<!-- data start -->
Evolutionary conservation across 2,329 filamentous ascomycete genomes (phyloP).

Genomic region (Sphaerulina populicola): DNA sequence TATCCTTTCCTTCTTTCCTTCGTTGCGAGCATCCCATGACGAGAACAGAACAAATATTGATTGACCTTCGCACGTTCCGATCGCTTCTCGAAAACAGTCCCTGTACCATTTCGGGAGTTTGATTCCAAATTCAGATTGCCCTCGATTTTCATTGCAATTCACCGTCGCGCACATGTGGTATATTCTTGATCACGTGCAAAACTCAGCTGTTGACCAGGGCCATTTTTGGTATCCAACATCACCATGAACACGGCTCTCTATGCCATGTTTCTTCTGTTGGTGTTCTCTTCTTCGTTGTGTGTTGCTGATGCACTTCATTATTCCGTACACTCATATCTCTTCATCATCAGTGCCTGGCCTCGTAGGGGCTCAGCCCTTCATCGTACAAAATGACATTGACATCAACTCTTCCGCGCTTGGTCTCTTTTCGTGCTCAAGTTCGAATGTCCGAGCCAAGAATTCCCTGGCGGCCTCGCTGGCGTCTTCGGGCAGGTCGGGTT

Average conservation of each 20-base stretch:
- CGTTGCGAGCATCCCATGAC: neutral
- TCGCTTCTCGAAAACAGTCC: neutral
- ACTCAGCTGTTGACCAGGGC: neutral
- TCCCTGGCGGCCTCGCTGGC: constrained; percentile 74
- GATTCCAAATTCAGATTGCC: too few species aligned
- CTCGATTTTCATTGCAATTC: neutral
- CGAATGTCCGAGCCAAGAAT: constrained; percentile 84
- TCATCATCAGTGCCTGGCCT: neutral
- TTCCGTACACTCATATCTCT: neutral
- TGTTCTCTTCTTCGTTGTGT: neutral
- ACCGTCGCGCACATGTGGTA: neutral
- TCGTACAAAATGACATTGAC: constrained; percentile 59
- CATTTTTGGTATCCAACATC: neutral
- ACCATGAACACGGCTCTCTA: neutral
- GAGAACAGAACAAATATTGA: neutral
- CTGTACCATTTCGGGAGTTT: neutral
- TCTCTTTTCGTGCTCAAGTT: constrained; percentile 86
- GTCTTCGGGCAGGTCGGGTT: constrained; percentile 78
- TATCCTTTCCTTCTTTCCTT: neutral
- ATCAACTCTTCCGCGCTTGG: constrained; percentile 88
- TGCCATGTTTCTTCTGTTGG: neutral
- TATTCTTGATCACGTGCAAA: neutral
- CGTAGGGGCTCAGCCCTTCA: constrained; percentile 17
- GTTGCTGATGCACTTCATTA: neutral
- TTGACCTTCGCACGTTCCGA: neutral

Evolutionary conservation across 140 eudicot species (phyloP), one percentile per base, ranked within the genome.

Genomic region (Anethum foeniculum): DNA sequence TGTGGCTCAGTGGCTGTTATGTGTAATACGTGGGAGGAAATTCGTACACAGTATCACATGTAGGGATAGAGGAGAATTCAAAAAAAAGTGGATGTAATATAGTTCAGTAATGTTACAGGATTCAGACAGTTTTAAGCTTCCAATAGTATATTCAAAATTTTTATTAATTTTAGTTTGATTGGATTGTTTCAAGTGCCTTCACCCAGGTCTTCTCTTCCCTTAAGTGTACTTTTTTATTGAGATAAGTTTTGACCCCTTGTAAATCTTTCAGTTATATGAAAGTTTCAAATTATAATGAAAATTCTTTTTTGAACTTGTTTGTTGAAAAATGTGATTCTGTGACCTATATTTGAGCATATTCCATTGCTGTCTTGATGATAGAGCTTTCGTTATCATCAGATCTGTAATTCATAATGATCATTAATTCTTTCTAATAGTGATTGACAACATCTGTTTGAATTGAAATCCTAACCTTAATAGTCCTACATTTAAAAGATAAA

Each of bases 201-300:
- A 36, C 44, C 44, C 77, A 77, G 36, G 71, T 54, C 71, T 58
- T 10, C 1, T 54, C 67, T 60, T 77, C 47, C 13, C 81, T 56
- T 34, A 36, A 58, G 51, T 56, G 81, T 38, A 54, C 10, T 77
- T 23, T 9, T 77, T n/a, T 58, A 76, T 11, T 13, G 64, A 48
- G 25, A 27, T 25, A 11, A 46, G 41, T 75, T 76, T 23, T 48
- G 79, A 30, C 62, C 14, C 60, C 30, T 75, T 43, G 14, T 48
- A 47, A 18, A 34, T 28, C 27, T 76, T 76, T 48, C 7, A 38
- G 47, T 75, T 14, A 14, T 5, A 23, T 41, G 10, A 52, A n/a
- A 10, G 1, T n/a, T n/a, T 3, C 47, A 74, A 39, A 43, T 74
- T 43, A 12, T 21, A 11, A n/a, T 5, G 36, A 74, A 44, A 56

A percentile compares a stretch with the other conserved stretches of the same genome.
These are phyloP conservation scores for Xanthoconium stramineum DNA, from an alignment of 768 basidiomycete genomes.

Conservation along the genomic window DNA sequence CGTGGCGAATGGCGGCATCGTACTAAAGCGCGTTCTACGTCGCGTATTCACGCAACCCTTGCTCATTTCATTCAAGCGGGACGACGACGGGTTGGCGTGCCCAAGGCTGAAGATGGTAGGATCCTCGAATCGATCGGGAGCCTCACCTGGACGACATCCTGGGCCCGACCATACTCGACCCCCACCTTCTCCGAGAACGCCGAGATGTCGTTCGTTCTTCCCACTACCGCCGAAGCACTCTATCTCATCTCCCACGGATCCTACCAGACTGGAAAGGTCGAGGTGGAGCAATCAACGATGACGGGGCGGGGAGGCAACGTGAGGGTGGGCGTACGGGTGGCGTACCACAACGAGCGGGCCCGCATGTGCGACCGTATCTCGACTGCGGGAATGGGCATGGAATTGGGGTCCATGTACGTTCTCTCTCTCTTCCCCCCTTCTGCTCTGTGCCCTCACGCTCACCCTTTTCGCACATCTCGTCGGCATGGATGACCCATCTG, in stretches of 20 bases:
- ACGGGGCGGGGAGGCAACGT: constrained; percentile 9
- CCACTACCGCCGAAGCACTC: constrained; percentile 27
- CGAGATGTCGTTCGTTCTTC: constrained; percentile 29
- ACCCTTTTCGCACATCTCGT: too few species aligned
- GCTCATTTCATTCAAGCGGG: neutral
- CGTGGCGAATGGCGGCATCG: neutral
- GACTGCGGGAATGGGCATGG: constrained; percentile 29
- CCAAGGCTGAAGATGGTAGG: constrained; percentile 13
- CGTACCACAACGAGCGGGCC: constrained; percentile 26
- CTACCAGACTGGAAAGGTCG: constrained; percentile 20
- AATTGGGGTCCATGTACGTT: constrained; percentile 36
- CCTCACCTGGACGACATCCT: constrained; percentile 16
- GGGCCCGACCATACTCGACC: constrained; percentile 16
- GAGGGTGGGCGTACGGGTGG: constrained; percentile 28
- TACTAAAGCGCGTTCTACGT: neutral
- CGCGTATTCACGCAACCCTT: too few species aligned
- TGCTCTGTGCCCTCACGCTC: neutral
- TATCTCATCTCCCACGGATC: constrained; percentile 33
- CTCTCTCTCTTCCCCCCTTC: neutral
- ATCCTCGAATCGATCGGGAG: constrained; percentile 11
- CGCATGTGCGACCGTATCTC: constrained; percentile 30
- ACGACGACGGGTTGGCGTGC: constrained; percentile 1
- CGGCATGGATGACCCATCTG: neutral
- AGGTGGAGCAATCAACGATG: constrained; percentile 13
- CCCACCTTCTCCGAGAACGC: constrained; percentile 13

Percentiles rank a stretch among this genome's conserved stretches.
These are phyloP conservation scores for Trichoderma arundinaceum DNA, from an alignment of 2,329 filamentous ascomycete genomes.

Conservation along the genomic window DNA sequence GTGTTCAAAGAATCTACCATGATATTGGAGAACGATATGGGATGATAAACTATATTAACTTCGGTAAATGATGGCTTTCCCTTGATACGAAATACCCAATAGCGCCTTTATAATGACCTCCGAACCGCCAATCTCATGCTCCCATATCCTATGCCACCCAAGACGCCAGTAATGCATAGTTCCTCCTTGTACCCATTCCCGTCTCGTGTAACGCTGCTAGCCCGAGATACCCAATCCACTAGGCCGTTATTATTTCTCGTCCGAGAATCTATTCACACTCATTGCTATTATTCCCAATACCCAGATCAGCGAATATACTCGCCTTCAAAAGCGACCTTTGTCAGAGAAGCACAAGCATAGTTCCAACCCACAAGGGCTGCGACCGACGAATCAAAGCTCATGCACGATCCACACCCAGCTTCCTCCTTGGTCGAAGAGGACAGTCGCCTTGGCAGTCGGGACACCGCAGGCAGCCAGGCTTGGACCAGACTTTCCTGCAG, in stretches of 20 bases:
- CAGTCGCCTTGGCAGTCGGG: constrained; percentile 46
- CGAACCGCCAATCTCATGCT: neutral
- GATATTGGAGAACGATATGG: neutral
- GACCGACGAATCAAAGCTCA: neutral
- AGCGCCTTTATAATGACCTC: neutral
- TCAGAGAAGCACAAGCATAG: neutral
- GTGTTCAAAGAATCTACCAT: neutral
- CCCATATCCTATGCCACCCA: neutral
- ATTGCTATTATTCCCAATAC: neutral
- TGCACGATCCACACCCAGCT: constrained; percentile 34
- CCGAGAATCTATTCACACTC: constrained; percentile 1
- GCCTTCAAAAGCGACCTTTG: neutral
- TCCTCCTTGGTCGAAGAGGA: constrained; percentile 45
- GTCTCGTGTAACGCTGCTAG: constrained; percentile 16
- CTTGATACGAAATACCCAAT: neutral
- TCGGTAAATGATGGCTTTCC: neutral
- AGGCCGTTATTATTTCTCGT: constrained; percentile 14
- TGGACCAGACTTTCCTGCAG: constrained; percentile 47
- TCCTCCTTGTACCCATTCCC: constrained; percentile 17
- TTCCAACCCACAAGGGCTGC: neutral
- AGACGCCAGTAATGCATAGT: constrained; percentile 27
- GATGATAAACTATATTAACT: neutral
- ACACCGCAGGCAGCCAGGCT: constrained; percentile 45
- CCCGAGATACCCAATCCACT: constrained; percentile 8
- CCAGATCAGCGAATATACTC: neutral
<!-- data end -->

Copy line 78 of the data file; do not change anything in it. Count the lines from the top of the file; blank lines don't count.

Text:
- TCAGAGAAGCACAAGCATAG: neutral